Andrew P. Brown's Online Portfolio



Gaming Courses:

Intro to Gaming and Simulation (CIT112)

Course Description:

Introductory topics include gaming industry history, game development processes, game genres, storyboarding, game environment, character design, interface design, game play, AI, the psychology of game design, and professionalism. Study provides overall view of the gaming and simulation components. Practical hands-on application includes using a simple game design environment to design and write simple games.

What we did:

In the slideshow below are screenshots of game menus and in-game play of games that were assigned out of the textbook for Intro to Gaming and Simulation course. These games are ones that I constructed following the textbooks step by step instructions showing me how to do the basics and how to make games with the Game Maker 8 software. The games that I made using the textbooks step by step instructions vary from breakout clones to tic tac toe to tank games.


Gaming and Simulation Design Principles I (CIT114)

Course Description:

Introduction to the fundamentals of simulation and game design. Some topics include the role of game designer, game structure, prototyping, dynamics, aesthetics and mechanics principals, and use of industry standard templates. Study includes units of probability related to game design. Course work includes guided hands-on activities that enhance the learning experience.

What we did:

In the slideshow below are screenshots of a game that was assigned out of the textbook for Gaming and Simulation Design Principles I course. I constructed this game but once again following the textbook step by step instructions showing me how to do the basics and how to create games with Unity 4.3 software. The game that I made using the textbooks step by step instructions is called Garden Defender. You play as the garden gnome and you must protect your plants from the bunnies with your potato gun before they eat to much of your garden.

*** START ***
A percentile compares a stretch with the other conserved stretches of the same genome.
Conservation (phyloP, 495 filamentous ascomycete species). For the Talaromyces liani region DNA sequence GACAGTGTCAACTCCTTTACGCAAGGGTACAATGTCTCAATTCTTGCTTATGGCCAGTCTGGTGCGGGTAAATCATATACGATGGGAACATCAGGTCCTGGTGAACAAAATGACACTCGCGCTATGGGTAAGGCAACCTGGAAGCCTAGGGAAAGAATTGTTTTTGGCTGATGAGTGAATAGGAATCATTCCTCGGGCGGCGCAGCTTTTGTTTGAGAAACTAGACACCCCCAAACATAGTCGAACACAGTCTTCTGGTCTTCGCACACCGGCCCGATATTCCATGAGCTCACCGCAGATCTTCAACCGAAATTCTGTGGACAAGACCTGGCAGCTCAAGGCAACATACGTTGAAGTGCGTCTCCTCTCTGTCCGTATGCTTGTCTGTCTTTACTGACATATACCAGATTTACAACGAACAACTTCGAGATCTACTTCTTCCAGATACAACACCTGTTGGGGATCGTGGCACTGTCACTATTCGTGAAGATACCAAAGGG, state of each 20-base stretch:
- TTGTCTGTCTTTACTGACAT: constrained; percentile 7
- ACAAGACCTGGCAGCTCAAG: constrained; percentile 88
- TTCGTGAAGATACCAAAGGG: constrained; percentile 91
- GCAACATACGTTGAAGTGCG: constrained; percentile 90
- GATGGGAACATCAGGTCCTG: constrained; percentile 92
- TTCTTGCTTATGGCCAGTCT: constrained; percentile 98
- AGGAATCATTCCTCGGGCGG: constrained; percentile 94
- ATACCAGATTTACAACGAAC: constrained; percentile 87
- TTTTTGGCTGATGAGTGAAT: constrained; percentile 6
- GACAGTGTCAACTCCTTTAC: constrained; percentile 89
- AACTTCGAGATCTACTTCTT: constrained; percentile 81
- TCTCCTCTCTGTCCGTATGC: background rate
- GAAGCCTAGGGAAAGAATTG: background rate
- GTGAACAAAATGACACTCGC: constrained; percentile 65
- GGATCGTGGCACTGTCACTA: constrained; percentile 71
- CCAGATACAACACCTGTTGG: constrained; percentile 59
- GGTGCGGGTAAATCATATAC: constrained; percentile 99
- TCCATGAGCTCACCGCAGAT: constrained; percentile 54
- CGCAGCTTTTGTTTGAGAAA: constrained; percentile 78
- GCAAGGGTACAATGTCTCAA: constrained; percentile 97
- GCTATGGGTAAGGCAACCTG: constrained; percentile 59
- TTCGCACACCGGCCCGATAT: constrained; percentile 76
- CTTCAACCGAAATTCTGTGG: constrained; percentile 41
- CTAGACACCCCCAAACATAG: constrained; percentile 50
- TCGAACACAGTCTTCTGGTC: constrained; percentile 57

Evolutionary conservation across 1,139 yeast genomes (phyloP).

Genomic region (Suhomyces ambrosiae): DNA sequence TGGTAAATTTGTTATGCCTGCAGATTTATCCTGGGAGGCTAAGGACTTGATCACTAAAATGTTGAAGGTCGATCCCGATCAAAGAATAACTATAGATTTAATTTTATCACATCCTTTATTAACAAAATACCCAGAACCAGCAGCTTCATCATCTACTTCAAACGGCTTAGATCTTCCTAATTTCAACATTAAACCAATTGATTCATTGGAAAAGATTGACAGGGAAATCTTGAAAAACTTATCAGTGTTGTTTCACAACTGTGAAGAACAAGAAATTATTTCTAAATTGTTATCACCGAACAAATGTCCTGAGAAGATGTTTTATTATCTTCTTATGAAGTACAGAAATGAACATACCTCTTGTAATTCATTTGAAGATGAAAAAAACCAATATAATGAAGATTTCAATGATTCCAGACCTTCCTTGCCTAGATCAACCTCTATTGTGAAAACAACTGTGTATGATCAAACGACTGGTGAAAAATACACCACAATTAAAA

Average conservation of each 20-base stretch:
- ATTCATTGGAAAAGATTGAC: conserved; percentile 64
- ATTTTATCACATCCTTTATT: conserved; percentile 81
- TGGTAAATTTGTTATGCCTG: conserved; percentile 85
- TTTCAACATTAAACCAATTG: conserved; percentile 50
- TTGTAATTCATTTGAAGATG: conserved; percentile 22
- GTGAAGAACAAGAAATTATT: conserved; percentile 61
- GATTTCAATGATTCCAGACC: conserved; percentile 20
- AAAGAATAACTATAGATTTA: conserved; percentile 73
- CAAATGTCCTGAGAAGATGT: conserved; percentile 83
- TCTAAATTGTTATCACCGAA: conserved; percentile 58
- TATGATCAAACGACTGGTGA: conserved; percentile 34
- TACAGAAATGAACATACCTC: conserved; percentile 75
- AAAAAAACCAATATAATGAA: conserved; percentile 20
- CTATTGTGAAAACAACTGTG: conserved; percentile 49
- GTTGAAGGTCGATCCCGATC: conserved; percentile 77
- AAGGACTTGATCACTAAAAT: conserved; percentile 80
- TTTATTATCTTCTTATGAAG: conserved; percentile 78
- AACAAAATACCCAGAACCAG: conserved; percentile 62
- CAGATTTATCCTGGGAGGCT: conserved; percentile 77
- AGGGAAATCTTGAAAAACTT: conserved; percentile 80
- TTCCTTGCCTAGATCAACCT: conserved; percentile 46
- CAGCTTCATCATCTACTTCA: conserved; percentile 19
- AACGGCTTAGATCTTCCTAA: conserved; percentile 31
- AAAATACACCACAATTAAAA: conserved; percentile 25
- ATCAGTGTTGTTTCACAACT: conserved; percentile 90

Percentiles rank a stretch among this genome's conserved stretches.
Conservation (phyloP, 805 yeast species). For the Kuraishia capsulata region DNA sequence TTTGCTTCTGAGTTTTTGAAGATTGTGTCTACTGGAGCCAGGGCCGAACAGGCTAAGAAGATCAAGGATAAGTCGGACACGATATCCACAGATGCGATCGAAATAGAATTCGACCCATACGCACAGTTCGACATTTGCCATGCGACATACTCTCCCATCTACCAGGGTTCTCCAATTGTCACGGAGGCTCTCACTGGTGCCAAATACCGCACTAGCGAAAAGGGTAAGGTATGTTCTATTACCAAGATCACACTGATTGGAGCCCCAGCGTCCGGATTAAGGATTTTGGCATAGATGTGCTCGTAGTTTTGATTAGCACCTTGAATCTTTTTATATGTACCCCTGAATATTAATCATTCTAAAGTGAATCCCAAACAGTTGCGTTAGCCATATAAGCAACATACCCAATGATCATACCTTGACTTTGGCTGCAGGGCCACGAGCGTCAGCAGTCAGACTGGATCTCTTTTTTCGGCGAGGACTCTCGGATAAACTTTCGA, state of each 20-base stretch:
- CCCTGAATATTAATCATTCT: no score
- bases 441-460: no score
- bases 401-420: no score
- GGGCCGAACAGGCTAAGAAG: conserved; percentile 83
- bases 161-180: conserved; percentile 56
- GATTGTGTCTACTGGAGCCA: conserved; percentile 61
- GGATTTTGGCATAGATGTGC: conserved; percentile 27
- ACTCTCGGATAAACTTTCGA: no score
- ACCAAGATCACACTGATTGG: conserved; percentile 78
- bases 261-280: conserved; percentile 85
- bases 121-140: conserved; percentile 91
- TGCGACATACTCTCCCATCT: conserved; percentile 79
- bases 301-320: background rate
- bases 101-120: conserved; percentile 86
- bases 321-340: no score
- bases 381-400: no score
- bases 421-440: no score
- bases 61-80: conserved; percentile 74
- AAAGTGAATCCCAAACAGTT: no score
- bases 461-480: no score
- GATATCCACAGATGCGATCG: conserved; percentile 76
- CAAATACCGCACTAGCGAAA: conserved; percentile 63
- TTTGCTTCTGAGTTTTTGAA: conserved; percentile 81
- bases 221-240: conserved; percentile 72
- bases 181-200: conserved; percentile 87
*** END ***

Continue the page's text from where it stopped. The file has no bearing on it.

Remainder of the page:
Gaming and Simulation Design Principles II (CIT214)

Course Description:

Advanced topics in simulation and game design. Topics include logos, menus, interfaces, game textures, game levels, characters, 3D models, and game world geometry. A current industry and/or educational game development environment is used to design or implement design concepts. Course work includes guided hands-on activities that enhance the learning experience.

What we did:

In the slideshow below are some screenshots from a group game project that we are currently still working on in the Gaming and Simulation Design Principles II course using Unity 5.3 software. The people in my group are Joe Myers, Ben Davella, and myself. The game we have decided to make is a tower defense type game where zombies try to attack the castle and you have to stop them by killing them with either defense towers or your swords. The screenshots below are what we have completed as of midterms week (3/3/16) which was the minimal viable product. We have the rest of the semester to make it better, add things, or fix things. At the end of the semester I will also be adding pictures of what else we have accomplished. We got and used most of our assets from the Unity asset store and some of the code was used from the Unity answers page.


Game Programming (CIT216)

Course Description:

Study and application of the elements of proper design to create gaming applications using the chosen programming paradigm. Course work includes using a favored industry standard programming languages, such as C, C++ and C#, to write sample game and simulation applications. Study and analysis demonstrates the reason a specific language is more suitable for gaming application.

What we did:

In this course, I worked with a group of four others in order to reverse engineer an already completed game. We did this by using the agile work methodology with several two-week sprints. We started by playing the already completed game to figure out how the player, enemies, score, and environment worked. From there we worked on writing code from scratch that would replicate how they worked in order to replicate the game.


Mobile Game Design and Programming (CIT312)

Course Description:

Study of multiple gaming platforms and devices, including small portable devices. Discussion covers the differences between the supporting operating systems as well as the design differences between the traditional console or workstations and smaller mobile devices. Course work includes designing, developing, and programming a gaming or simulation application in either a physical device or an emulated environment.

What we did:

In this class, we worked with the Unity game engine (version 5 or higher) in order to create several mobile games. Some of the games that we created were Snake and a Flappy Bird rip-off named Bird of Flap. We then would create the android APK file and port it to our android devices to test and play the games.